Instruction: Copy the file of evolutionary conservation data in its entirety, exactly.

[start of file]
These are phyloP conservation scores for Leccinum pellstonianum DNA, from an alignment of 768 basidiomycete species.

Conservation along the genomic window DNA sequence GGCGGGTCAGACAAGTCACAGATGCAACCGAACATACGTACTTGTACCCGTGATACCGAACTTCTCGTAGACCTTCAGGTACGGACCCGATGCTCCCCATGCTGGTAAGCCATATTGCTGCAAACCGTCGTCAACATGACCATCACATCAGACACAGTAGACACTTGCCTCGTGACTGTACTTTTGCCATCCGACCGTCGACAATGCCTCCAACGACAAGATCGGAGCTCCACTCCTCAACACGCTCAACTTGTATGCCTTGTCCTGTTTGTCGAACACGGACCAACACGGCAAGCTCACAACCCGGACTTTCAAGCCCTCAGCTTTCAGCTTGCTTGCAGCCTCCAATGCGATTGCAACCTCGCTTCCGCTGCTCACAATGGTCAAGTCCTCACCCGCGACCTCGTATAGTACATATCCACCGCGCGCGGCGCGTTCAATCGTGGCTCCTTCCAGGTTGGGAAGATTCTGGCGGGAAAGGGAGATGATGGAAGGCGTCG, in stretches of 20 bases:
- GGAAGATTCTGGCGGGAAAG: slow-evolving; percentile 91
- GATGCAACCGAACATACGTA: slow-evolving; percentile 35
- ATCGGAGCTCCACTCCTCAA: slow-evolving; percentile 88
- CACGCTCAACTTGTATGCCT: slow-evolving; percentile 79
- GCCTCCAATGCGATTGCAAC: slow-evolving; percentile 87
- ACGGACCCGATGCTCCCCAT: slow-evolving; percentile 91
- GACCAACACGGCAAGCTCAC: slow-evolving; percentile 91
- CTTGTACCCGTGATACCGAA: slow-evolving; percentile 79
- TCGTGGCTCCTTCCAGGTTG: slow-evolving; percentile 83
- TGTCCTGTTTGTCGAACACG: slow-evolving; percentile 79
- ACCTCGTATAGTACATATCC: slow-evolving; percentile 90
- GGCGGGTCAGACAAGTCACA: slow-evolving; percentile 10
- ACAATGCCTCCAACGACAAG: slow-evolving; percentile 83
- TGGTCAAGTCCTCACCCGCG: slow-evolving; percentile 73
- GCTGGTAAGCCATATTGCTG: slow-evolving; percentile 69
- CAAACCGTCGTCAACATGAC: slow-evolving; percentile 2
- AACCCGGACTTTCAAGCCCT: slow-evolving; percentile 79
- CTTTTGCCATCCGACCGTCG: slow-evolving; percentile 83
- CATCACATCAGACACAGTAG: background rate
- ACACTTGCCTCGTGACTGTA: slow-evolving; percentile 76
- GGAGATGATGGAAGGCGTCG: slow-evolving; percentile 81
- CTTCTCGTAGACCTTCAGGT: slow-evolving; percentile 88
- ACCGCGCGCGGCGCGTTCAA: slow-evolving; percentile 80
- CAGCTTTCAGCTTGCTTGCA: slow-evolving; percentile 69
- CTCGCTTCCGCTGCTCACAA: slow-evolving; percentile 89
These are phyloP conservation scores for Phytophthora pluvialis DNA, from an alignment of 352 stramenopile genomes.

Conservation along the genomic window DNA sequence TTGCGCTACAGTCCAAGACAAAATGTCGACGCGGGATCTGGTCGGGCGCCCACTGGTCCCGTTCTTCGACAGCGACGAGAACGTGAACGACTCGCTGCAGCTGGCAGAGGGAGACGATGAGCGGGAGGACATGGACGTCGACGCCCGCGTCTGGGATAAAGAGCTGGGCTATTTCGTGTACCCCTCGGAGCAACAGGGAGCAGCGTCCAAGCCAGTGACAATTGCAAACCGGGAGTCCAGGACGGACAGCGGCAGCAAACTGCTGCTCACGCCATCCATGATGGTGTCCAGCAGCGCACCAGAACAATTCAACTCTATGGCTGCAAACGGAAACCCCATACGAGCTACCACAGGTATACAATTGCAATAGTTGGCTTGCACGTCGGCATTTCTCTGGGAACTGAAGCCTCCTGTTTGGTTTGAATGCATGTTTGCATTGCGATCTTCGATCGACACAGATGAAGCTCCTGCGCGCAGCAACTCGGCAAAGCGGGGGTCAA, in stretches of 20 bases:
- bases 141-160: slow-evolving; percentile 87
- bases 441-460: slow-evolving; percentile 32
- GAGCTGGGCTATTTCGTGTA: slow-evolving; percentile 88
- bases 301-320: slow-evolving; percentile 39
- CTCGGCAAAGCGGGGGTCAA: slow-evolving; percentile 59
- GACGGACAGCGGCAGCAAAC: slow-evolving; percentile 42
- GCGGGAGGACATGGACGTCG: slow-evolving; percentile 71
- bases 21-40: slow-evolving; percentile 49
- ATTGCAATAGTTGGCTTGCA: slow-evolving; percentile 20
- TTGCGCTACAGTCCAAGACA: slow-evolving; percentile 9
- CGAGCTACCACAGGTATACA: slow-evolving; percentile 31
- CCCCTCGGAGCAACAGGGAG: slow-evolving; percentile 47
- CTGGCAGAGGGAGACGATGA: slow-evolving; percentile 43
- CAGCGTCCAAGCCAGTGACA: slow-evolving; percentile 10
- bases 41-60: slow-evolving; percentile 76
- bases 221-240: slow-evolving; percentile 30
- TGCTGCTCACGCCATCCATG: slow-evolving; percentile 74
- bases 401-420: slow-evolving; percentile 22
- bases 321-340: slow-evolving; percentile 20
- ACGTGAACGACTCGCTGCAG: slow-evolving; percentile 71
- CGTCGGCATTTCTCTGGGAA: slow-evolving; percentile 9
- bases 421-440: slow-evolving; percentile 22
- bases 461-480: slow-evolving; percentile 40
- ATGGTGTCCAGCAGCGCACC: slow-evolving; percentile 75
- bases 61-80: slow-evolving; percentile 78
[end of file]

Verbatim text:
These are phyloP conservation scores for Leccinum pellstonianum DNA, from an alignment of 768 basidiomycete species.

Conservation along the genomic window DNA sequence GGCGGGTCAGACAAGTCACAGATGCAACCGAACATACGTACTTGTACCCGTGATACCGAACTTCTCGTAGACCTTCAGGTACGGACCCGATGCTCCCCATGCTGGTAAGCCATATTGCTGCAAACCGTCGTCAACATGACCATCACATCAGACACAGTAGACACTTGCCTCGTGACTGTACTTTTGCCATCCGACCGTCGACAATGCCTCCAACGACAAGATCGGAGCTCCACTCCTCAACACGCTCAACTTGTATGCCTTGTCCTGTTTGTCGAACACGGACCAACACGGCAAGCTCACAACCCGGACTTTCAAGCCCTCAGCTTTCAGCTTGCTTGCAGCCTCCAATGCGATTGCAACCTCGCTTCCGCTGCTCACAATGGTCAAGTCCTCACCCGCGACCTCGTATAGTACATATCCACCGCGCGCGGCGCGTTCAATCGTGGCTCCTTCCAGGTTGGGAAGATTCTGGCGGGAAAGGGAGATGATGGAAGGCGTCG, in stretches of 20 bases:
- GGAAGATTCTGGCGGGAAAG: slow-evolving; percentile 91
- GATGCAACCGAACATACGTA: slow-evolving; percentile 35
- ATCGGAGCTCCACTCCTCAA: slow-evolving; percentile 88
- CACGCTCAACTTGTATGCCT: slow-evolving; percentile 79
- GCCTCCAATGCGATTGCAAC: slow-evolving; percentile 87
- ACGGACCCGATGCTCCCCAT: slow-evolving; percentile 91
- GACCAACACGGCAAGCTCAC: slow-evolving; percentile 91
- CTTGTACCCGTGATACCGAA: slow-evolving; percentile 79
- TCGTGGCTCCTTCCAGGTTG: slow-evolving; percentile 83
- TGTCCTGTTTGTCGAACACG: slow-evolving; percentile 79
- ACCTCGTATAGTACATATCC: slow-evolving; percentile 90
- GGCGGGTCAGACAAGTCACA: slow-evolving; percentile 10
- ACAATGCCTCCAACGACAAG: slow-evolving; percentile 83
- TGGTCAAGTCCTCACCCGCG: slow-evolving; percentile 73
- GCTGGTAAGCCATATTGCTG: slow-evolving; percentile 69
- CAAACCGTCGTCAACATGAC: slow-evolving; percentile 2
- AACCCGGACTTTCAAGCCCT: slow-evolving; percentile 79
- CTTTTGCCATCCGACCGTCG: slow-evolving; percentile 83
- CATCACATCAGACACAGTAG: background rate
- ACACTTGCCTCGTGACTGTA: slow-evolving; percentile 76
- GGAGATGATGGAAGGCGTCG: slow-evolving; percentile 81
- CTTCTCGTAGACCTTCAGGT: slow-evolving; percentile 88
- ACCGCGCGCGGCGCGTTCAA: slow-evolving; percentile 80
- CAGCTTTCAGCTTGCTTGCA: slow-evolving; percentile 69
- CTCGCTTCCGCTGCTCACAA: slow-evolving; percentile 89
These are phyloP conservation scores for Phytophthora pluvialis DNA, from an alignment of 352 stramenopile genomes.

Conservation along the genomic window DNA sequence TTGCGCTACAGTCCAAGACAAAATGTCGACGCGGGATCTGGTCGGGCGCCCACTGGTCCCGTTCTTCGACAGCGACGAGAACGTGAACGACTCGCTGCAGCTGGCAGAGGGAGACGATGAGCGGGAGGACATGGACGTCGACGCCCGCGTCTGGGATAAAGAGCTGGGCTATTTCGTGTACCCCTCGGAGCAACAGGGAGCAGCGTCCAAGCCAGTGACAATTGCAAACCGGGAGTCCAGGACGGACAGCGGCAGCAAACTGCTGCTCACGCCATCCATGATGGTGTCCAGCAGCGCACCAGAACAATTCAACTCTATGGCTGCAAACGGAAACCCCATACGAGCTACCACAGGTATACAATTGCAATAGTTGGCTTGCACGTCGGCATTTCTCTGGGAACTGAAGCCTCCTGTTTGGTTTGAATGCATGTTTGCATTGCGATCTTCGATCGACACAGATGAAGCTCCTGCGCGCAGCAACTCGGCAAAGCGGGGGTCAA, in stretches of 20 bases:
- bases 141-160: slow-evolving; percentile 87
- bases 441-460: slow-evolving; percentile 32
- GAGCTGGGCTATTTCGTGTA: slow-evolving; percentile 88
- bases 301-320: slow-evolving; percentile 39
- CTCGGCAAAGCGGGGGTCAA: slow-evolving; percentile 59
- GACGGACAGCGGCAGCAAAC: slow-evolving; percentile 42
- GCGGGAGGACATGGACGTCG: slow-evolving; percentile 71
- bases 21-40: slow-evolving; percentile 49
- ATTGCAATAGTTGGCTTGCA: slow-evolving; percentile 20
- TTGCGCTACAGTCCAAGACA: slow-evolving; percentile 9
- CGAGCTACCACAGGTATACA: slow-evolving; percentile 31
- CCCCTCGGAGCAACAGGGAG: slow-evolving; percentile 47
- CTGGCAGAGGGAGACGATGA: slow-evolving; percentile 43
- CAGCGTCCAAGCCAGTGACA: slow-evolving; percentile 10
- bases 41-60: slow-evolving; percentile 76
- bases 221-240: slow-evolving; percentile 30
- TGCTGCTCACGCCATCCATG: slow-evolving; percentile 74
- bases 401-420: slow-evolving; percentile 22
- bases 321-340: slow-evolving; percentile 20
- ACGTGAACGACTCGCTGCAG: slow-evolving; percentile 71
- CGTCGGCATTTCTCTGGGAA: slow-evolving; percentile 9
- bases 421-440: slow-evolving; percentile 22
- bases 461-480: slow-evolving; percentile 40
- ATGGTGTCCAGCAGCGCACC: slow-evolving; percentile 75
- bases 61-80: slow-evolving; percentile 78